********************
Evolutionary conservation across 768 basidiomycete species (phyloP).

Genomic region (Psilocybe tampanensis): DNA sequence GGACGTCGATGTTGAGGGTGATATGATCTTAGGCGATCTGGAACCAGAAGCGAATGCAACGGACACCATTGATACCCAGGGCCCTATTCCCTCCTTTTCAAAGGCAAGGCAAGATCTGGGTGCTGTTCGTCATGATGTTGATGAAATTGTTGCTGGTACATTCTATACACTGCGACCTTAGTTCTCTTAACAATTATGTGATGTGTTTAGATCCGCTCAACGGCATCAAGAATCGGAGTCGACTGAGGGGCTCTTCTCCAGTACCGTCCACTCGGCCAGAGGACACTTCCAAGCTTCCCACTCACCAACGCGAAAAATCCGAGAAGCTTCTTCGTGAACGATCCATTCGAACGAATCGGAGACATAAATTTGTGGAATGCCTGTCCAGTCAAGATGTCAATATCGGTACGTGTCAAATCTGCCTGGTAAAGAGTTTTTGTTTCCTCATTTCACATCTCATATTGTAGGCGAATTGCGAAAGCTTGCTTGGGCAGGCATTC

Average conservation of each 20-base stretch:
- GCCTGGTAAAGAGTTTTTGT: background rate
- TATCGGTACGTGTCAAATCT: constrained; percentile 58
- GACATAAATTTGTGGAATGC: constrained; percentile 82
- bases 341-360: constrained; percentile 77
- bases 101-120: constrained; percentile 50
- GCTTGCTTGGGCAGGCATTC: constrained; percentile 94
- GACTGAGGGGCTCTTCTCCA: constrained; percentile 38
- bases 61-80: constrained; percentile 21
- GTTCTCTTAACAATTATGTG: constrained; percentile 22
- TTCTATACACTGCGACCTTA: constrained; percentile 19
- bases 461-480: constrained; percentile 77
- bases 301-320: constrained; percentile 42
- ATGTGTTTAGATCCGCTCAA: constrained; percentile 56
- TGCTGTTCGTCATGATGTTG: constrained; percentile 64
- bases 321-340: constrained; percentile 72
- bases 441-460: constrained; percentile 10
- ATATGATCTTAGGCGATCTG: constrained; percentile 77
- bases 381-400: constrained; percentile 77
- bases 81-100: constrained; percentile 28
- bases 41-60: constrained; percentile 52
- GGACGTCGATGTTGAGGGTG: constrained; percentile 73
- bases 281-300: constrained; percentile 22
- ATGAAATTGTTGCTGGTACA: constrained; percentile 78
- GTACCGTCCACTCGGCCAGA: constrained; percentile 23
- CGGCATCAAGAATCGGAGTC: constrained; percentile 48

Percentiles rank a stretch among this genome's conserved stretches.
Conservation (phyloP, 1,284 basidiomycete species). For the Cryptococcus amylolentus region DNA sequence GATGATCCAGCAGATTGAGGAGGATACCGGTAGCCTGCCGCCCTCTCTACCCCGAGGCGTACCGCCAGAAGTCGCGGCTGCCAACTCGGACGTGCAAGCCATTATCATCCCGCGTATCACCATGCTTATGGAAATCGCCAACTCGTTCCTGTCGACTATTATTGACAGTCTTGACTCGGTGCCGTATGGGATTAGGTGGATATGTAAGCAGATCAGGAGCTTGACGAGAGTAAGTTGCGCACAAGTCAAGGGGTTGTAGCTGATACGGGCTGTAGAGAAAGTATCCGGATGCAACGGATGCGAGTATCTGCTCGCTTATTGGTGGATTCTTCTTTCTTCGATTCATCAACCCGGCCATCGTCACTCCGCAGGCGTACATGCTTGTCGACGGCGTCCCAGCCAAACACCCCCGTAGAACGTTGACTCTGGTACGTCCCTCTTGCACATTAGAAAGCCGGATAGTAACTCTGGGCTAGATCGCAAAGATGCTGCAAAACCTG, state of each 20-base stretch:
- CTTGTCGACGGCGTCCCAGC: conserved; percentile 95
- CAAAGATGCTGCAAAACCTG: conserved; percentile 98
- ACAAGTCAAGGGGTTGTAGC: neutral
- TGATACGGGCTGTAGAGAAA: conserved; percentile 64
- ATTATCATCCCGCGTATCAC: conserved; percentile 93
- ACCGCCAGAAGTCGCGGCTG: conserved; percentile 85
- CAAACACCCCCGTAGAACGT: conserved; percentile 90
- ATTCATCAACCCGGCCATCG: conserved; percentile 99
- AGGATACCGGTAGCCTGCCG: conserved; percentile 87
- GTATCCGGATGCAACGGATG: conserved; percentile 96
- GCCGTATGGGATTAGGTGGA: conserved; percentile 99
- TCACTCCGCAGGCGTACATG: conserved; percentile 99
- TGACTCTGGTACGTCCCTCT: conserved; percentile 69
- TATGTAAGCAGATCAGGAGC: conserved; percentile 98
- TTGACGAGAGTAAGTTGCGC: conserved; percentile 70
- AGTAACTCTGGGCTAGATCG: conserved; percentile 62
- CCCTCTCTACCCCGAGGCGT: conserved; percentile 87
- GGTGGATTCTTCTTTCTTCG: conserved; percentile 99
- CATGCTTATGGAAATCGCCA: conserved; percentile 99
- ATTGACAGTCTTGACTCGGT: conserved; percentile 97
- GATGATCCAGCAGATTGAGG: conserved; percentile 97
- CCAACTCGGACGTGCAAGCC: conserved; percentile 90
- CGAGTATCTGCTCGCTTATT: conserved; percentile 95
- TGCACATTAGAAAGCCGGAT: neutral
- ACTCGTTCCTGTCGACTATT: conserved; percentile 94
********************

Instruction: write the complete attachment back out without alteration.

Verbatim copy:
Evolutionary conservation across 768 basidiomycete species (phyloP).

Genomic region (Psilocybe tampanensis): DNA sequence GGACGTCGATGTTGAGGGTGATATGATCTTAGGCGATCTGGAACCAGAAGCGAATGCAACGGACACCATTGATACCCAGGGCCCTATTCCCTCCTTTTCAAAGGCAAGGCAAGATCTGGGTGCTGTTCGTCATGATGTTGATGAAATTGTTGCTGGTACATTCTATACACTGCGACCTTAGTTCTCTTAACAATTATGTGATGTGTTTAGATCCGCTCAACGGCATCAAGAATCGGAGTCGACTGAGGGGCTCTTCTCCAGTACCGTCCACTCGGCCAGAGGACACTTCCAAGCTTCCCACTCACCAACGCGAAAAATCCGAGAAGCTTCTTCGTGAACGATCCATTCGAACGAATCGGAGACATAAATTTGTGGAATGCCTGTCCAGTCAAGATGTCAATATCGGTACGTGTCAAATCTGCCTGGTAAAGAGTTTTTGTTTCCTCATTTCACATCTCATATTGTAGGCGAATTGCGAAAGCTTGCTTGGGCAGGCATTC

Average conservation of each 20-base stretch:
- GCCTGGTAAAGAGTTTTTGT: background rate
- TATCGGTACGTGTCAAATCT: constrained; percentile 58
- GACATAAATTTGTGGAATGC: constrained; percentile 82
- bases 341-360: constrained; percentile 77
- bases 101-120: constrained; percentile 50
- GCTTGCTTGGGCAGGCATTC: constrained; percentile 94
- GACTGAGGGGCTCTTCTCCA: constrained; percentile 38
- bases 61-80: constrained; percentile 21
- GTTCTCTTAACAATTATGTG: constrained; percentile 22
- TTCTATACACTGCGACCTTA: constrained; percentile 19
- bases 461-480: constrained; percentile 77
- bases 301-320: constrained; percentile 42
- ATGTGTTTAGATCCGCTCAA: constrained; percentile 56
- TGCTGTTCGTCATGATGTTG: constrained; percentile 64
- bases 321-340: constrained; percentile 72
- bases 441-460: constrained; percentile 10
- ATATGATCTTAGGCGATCTG: constrained; percentile 77
- bases 381-400: constrained; percentile 77
- bases 81-100: constrained; percentile 28
- bases 41-60: constrained; percentile 52
- GGACGTCGATGTTGAGGGTG: constrained; percentile 73
- bases 281-300: constrained; percentile 22
- ATGAAATTGTTGCTGGTACA: constrained; percentile 78
- GTACCGTCCACTCGGCCAGA: constrained; percentile 23
- CGGCATCAAGAATCGGAGTC: constrained; percentile 48

Percentiles rank a stretch among this genome's conserved stretches.
Conservation (phyloP, 1,284 basidiomycete species). For the Cryptococcus amylolentus region DNA sequence GATGATCCAGCAGATTGAGGAGGATACCGGTAGCCTGCCGCCCTCTCTACCCCGAGGCGTACCGCCAGAAGTCGCGGCTGCCAACTCGGACGTGCAAGCCATTATCATCCCGCGTATCACCATGCTTATGGAAATCGCCAACTCGTTCCTGTCGACTATTATTGACAGTCTTGACTCGGTGCCGTATGGGATTAGGTGGATATGTAAGCAGATCAGGAGCTTGACGAGAGTAAGTTGCGCACAAGTCAAGGGGTTGTAGCTGATACGGGCTGTAGAGAAAGTATCCGGATGCAACGGATGCGAGTATCTGCTCGCTTATTGGTGGATTCTTCTTTCTTCGATTCATCAACCCGGCCATCGTCACTCCGCAGGCGTACATGCTTGTCGACGGCGTCCCAGCCAAACACCCCCGTAGAACGTTGACTCTGGTACGTCCCTCTTGCACATTAGAAAGCCGGATAGTAACTCTGGGCTAGATCGCAAAGATGCTGCAAAACCTG, state of each 20-base stretch:
- CTTGTCGACGGCGTCCCAGC: conserved; percentile 95
- CAAAGATGCTGCAAAACCTG: conserved; percentile 98
- ACAAGTCAAGGGGTTGTAGC: neutral
- TGATACGGGCTGTAGAGAAA: conserved; percentile 64
- ATTATCATCCCGCGTATCAC: conserved; percentile 93
- ACCGCCAGAAGTCGCGGCTG: conserved; percentile 85
- CAAACACCCCCGTAGAACGT: conserved; percentile 90
- ATTCATCAACCCGGCCATCG: conserved; percentile 99
- AGGATACCGGTAGCCTGCCG: conserved; percentile 87
- GTATCCGGATGCAACGGATG: conserved; percentile 96
- GCCGTATGGGATTAGGTGGA: conserved; percentile 99
- TCACTCCGCAGGCGTACATG: conserved; percentile 99
- TGACTCTGGTACGTCCCTCT: conserved; percentile 69
- TATGTAAGCAGATCAGGAGC: conserved; percentile 98
- TTGACGAGAGTAAGTTGCGC: conserved; percentile 70
- AGTAACTCTGGGCTAGATCG: conserved; percentile 62
- CCCTCTCTACCCCGAGGCGT: conserved; percentile 87
- GGTGGATTCTTCTTTCTTCG: conserved; percentile 99
- CATGCTTATGGAAATCGCCA: conserved; percentile 99
- ATTGACAGTCTTGACTCGGT: conserved; percentile 97
- GATGATCCAGCAGATTGAGG: conserved; percentile 97
- CCAACTCGGACGTGCAAGCC: conserved; percentile 90
- CGAGTATCTGCTCGCTTATT: conserved; percentile 95
- TGCACATTAGAAAGCCGGAT: neutral
- ACTCGTTCCTGTCGACTATT: conserved; percentile 94